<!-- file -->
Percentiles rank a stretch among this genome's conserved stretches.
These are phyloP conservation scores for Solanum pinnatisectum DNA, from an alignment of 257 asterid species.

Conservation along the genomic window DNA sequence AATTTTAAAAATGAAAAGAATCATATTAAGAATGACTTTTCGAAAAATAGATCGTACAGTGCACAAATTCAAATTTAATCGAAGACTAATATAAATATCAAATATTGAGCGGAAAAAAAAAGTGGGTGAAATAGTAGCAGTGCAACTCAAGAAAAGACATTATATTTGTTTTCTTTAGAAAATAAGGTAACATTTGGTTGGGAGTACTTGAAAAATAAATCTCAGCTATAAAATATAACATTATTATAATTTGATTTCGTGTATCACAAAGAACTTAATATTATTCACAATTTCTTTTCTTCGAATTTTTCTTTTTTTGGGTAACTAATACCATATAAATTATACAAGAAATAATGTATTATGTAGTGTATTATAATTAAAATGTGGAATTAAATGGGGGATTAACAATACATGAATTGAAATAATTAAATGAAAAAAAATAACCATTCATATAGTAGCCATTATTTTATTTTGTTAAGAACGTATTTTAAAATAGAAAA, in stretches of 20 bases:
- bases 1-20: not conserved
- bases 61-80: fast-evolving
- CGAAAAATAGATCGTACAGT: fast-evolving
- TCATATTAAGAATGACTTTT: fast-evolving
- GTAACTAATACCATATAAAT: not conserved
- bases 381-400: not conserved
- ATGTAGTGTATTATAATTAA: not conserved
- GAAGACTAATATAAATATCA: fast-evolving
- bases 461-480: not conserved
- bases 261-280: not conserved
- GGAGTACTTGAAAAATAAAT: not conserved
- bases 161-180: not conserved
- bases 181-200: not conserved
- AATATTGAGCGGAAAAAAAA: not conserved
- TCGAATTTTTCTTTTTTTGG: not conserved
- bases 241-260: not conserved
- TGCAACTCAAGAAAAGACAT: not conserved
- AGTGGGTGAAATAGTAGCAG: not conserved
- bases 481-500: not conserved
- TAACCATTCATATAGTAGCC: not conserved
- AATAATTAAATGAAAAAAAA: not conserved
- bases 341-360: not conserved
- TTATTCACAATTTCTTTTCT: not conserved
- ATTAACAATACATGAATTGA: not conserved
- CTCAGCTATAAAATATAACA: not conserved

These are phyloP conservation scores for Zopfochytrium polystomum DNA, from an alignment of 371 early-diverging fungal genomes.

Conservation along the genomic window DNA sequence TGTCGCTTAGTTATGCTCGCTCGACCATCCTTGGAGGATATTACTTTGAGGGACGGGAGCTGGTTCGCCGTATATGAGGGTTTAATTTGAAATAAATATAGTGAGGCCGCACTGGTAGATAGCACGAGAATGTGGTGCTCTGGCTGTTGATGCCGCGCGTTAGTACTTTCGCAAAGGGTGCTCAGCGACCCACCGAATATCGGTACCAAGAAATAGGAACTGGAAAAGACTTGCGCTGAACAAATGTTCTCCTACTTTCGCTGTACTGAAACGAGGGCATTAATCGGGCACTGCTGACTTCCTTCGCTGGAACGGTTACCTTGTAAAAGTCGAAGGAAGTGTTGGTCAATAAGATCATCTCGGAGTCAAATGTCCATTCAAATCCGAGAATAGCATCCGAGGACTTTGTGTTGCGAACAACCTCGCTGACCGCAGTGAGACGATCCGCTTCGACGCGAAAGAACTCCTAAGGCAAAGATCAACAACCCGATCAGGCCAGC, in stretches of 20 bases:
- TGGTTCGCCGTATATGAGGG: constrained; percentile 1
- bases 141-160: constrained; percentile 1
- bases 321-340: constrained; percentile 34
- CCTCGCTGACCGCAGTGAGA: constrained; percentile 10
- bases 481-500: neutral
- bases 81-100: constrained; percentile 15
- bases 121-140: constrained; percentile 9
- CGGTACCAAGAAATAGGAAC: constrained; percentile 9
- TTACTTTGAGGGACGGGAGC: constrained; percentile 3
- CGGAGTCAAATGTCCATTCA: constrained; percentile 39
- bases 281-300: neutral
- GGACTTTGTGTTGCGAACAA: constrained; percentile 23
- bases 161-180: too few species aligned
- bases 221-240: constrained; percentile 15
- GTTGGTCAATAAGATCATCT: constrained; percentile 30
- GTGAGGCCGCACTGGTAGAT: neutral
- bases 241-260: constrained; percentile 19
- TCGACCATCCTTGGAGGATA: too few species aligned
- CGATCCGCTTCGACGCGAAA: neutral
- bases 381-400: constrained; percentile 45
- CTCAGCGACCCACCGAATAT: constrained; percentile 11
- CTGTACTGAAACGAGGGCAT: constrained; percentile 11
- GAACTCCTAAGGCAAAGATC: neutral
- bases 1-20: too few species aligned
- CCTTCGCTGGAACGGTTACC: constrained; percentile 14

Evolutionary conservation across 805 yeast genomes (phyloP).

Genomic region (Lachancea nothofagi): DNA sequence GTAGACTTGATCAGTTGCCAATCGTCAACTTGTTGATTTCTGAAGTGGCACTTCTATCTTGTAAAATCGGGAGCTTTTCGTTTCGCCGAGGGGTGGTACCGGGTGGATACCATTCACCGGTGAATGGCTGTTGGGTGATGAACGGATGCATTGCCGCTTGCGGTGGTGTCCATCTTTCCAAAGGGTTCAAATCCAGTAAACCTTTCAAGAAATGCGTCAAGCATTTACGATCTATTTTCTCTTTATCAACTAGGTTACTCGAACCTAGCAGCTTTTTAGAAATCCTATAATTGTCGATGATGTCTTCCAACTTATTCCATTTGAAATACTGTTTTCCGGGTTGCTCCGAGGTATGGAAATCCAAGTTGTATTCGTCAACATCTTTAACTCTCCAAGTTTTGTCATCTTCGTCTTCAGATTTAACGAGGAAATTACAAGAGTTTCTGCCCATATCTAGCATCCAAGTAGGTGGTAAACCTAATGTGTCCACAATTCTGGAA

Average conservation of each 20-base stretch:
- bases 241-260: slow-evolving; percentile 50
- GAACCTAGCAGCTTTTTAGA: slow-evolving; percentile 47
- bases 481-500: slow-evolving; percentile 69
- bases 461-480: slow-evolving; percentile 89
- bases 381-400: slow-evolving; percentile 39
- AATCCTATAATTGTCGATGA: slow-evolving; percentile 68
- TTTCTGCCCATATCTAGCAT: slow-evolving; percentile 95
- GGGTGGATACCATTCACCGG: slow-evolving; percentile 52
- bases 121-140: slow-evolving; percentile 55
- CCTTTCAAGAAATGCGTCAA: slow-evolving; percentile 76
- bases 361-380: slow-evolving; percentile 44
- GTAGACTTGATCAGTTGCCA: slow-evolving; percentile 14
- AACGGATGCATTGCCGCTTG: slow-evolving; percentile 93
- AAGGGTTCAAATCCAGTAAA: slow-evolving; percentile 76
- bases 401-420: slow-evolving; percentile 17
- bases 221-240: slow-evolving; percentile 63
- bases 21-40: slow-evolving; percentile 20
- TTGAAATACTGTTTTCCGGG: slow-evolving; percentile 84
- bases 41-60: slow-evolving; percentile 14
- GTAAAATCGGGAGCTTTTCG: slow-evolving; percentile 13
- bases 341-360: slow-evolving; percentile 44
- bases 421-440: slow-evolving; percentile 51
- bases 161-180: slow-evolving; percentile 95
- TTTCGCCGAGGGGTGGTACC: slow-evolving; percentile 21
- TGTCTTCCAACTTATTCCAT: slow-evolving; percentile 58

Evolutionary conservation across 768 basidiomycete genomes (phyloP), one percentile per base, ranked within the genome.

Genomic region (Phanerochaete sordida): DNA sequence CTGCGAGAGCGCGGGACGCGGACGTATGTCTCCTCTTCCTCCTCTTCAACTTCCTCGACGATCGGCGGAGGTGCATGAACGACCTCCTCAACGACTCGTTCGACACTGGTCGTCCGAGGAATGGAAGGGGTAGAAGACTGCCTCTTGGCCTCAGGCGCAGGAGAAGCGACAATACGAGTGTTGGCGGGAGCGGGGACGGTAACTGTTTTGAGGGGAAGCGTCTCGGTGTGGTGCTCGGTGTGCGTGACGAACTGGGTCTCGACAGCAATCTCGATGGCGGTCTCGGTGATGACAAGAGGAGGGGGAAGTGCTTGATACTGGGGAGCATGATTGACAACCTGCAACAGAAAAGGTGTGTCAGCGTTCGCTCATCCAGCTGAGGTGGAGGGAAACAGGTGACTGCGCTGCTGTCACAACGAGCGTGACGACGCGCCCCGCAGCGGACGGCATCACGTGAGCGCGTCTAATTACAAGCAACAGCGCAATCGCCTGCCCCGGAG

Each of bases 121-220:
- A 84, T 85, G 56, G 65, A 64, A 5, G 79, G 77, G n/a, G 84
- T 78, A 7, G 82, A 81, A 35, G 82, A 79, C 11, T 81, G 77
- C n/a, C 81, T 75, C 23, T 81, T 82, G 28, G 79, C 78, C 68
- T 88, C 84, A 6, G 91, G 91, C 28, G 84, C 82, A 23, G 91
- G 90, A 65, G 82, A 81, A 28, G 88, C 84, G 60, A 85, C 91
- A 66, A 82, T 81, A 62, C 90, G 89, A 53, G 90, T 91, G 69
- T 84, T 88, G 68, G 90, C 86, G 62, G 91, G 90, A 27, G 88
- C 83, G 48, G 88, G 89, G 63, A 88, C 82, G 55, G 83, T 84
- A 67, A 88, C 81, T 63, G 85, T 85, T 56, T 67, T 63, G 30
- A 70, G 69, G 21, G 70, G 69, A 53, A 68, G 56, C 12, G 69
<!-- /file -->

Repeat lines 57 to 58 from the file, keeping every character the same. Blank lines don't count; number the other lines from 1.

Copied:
Genomic region (Lachancea nothofagi): DNA sequence GTAGACTTGATCAGTTGCCAATCGTCAACTTGTTGATTTCTGAAGTGGCACTTCTATCTTGTAAAATCGGGAGCTTTTCGTTTCGCCGAGGGGTGGTACCGGGTGGATACCATTCACCGGTGAATGGCTGTTGGGTGATGAACGGATGCATTGCCGCTTGCGGTGGTGTCCATCTTTCCAAAGGGTTCAAATCCAGTAAACCTTTCAAGAAATGCGTCAAGCATTTACGATCTATTTTCTCTTTATCAACTAGGTTACTCGAACCTAGCAGCTTTTTAGAAATCCTATAATTGTCGATGATGTCTTCCAACTTATTCCATTTGAAATACTGTTTTCCGGGTTGCTCCGAGGTATGGAAATCCAAGTTGTATTCGTCAACATCTTTAACTCTCCAAGTTTTGTCATCTTCGTCTTCAGATTTAACGAGGAAATTACAAGAGTTTCTGCCCATATCTAGCATCCAAGTAGGTGGTAAACCTAATGTGTCCACAATTCTGGAA

Average conservation of each 20-base stretch: